This short film, explaining the joint working between the Police and Paramedics in mid-Wales, was recently presented at the TISPOL Conference in Manchester.
The joint working initiative, led by Sgt Owen Dillon of Dyfed Powys Police and Carl Powell of the Welsh Ambulance Service Trust (WAST), pairs a police officer with a paramedic. When called to a road traffic collision the paramedic is able to advise the Ambulance Service about the number of ambulances required, deliver immediate treatment to casualties and frees up the police officer to safely manage the scene.
Filmed over the May Bank Holiday weekend, it gives a flavour of a day during Op Darwen, which looks to engage and educate motorcyclists, enforcing where necessary.
Rhondda Cynon Taf Council has installed a new safe crossing point at Treforest Industrial Estate, following a significant joint investment with the University of South Wales (USW).
The £150,000 project has seen a toucan crossing introduced at Main Avenue (A4054), located between the USW Sports Park and Powys Road junctions. It provides a safe crossing point for pedestrians and cyclists on the main road through the industrial estate, with Treforest Estate Railway Station nearby.
Following the installation of the new traffic signal controlled pedestrian crossing, the traffic signals were commissioned on Tuesday, October 3, and are now fully operational.
Residents in Milford Haven have done their bit to help with a Dyfed-Powys Police road safety operation.
More than 300 speeders were caught in a 24-hour campaign last week, held to mark the second annual TISPOL Project Edward – European Day Without a Road Death.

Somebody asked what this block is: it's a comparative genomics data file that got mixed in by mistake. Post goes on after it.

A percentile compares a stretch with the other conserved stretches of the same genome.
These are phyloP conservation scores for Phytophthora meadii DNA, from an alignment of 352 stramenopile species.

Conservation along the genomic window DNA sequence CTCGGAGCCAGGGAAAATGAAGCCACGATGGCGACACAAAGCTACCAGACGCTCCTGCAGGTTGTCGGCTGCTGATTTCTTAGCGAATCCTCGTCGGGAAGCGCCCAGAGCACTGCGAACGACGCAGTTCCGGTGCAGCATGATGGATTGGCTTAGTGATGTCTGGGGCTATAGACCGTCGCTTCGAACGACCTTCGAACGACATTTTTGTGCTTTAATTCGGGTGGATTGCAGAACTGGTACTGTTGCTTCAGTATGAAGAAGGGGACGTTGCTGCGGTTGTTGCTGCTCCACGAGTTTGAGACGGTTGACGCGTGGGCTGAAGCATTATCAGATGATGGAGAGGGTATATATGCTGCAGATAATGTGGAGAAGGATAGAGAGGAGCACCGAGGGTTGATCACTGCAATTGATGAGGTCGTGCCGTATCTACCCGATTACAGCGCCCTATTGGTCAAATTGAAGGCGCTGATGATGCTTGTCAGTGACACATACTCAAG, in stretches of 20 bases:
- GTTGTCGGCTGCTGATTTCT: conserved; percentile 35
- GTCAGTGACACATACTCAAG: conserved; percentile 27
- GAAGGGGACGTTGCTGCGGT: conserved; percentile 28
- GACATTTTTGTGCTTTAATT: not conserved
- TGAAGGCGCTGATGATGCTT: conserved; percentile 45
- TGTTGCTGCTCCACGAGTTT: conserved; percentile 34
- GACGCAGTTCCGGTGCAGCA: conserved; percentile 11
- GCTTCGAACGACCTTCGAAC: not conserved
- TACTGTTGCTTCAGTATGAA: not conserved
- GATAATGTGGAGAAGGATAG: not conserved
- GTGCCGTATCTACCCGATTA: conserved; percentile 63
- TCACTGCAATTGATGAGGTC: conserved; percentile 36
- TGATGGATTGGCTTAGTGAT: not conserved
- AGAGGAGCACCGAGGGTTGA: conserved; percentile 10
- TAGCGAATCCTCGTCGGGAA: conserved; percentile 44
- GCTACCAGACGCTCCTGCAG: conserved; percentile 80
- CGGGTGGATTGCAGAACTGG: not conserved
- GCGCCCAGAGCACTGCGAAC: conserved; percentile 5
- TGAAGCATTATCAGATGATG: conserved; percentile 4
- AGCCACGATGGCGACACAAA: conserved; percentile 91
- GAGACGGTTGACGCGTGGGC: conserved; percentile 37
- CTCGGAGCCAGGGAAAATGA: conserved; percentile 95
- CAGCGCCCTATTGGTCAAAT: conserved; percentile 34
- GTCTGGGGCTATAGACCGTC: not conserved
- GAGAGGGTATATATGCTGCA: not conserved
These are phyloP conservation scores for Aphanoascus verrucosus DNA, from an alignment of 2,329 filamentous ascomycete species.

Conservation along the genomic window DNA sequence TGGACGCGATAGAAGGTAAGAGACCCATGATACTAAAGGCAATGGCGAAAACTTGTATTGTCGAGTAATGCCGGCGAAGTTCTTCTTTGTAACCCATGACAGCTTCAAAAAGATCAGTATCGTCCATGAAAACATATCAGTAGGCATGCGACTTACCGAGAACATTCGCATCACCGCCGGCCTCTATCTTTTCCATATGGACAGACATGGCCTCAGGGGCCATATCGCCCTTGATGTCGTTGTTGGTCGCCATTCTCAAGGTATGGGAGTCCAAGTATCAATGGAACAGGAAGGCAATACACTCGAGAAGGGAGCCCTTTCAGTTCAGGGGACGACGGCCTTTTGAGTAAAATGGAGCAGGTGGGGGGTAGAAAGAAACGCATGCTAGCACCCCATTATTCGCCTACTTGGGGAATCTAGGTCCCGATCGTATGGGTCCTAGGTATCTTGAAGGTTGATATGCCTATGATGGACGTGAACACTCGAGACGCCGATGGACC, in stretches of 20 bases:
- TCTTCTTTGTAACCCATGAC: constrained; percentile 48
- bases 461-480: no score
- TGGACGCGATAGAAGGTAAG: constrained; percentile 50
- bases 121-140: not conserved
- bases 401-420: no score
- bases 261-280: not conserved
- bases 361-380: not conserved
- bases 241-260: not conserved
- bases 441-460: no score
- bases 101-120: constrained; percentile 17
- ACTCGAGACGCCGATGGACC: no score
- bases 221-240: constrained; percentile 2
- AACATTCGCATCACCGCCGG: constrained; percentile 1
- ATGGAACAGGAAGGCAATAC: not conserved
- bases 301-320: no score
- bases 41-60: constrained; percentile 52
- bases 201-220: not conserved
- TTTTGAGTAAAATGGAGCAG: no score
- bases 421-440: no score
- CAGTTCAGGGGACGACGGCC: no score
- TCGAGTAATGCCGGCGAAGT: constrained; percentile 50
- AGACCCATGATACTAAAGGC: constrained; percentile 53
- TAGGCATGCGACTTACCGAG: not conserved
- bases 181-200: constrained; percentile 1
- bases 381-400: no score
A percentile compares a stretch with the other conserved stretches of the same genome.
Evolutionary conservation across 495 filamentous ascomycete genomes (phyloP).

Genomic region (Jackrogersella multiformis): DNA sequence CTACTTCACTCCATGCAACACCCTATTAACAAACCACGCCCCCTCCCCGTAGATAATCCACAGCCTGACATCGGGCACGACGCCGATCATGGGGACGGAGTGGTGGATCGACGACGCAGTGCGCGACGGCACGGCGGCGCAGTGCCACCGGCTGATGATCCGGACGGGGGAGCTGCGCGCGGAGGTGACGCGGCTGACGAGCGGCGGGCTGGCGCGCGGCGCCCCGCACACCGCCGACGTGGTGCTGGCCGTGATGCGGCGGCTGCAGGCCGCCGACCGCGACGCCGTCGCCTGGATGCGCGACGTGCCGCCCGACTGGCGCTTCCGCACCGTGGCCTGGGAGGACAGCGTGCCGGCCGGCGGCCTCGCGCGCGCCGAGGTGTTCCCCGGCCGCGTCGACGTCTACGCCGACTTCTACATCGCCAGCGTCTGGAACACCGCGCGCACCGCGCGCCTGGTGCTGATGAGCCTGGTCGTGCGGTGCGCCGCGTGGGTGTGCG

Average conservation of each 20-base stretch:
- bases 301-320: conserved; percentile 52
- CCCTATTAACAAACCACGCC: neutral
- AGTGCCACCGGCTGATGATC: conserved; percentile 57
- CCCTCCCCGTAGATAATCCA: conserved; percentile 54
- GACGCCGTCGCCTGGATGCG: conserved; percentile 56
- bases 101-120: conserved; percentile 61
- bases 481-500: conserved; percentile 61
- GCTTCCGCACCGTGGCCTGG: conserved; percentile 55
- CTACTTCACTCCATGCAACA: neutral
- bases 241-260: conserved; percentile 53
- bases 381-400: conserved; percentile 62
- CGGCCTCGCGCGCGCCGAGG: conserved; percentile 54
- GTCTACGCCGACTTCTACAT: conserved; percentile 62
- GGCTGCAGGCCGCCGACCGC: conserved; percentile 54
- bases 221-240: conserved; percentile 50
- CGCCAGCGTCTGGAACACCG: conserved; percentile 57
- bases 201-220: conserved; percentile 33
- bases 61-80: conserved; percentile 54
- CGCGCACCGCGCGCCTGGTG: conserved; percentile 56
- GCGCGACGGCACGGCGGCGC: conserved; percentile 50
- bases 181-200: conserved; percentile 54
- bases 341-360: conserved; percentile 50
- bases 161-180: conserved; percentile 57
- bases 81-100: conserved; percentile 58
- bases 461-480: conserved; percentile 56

A total of 332 cases of excessive speed were among the offences identified by GoSafe, Dyfed-Powys Police and Community Speed Watch schemes across Carmarthenshire, Ceredigion, Pembrokeshire and Powys during Project Edward on Thursday, September 21.
Learner drivers will be able to have lessons on motorways in a bid to improve road safety, Transport Secretary Chris Grayling announced today (13 August 2017).
The law change will be active from 2018, when learners will be allowed on motorways with an approved driving instructor in a dual control car. This will provide a broader range of real life experiences and better prepare learners for independent driving when they pass their test.
Currently learners cannot drive on a motorway until after they have passed their test. This means the first experience of motorway driving for many is as a new driver without the guidance of a driving instructor or the safety of a dual control car.
As the summer holidays are approaching, the Driver and Vehicle Standards Agency (DVSA) is urging drivers to make sure their trailers, caravans and horseboxes are safe and legal.
The DVSA #TowSafe4Freddie campaign was launched in November last year and has been calling on drivers using a trailer to perform basic safety checks following the tragic death of 3-year-old Freddie Hussey.
Freddie was walking with his mother in Bedminster, Bristol, when a two-tonne trailer became detached from a Land Rover. The trailer mounted the kerb before hitting Freddie.
All four Welsh police forces will use a week-long enforcement campaign to highlight the ‘importance of sticking to the speed limit’ - particularly where the limit is 20mph.
The enforcement week, which got underway on Monday 26 Junehas been organised by the Wales Road Casualty Reduction Partnership, Go Safe, as part of its #20mphrule outside school campaign. It is supported by the Welsh Government.
In South Wales, police officers will be working to educate and enforce 20mph limits - especially around schools and other areas of community interest.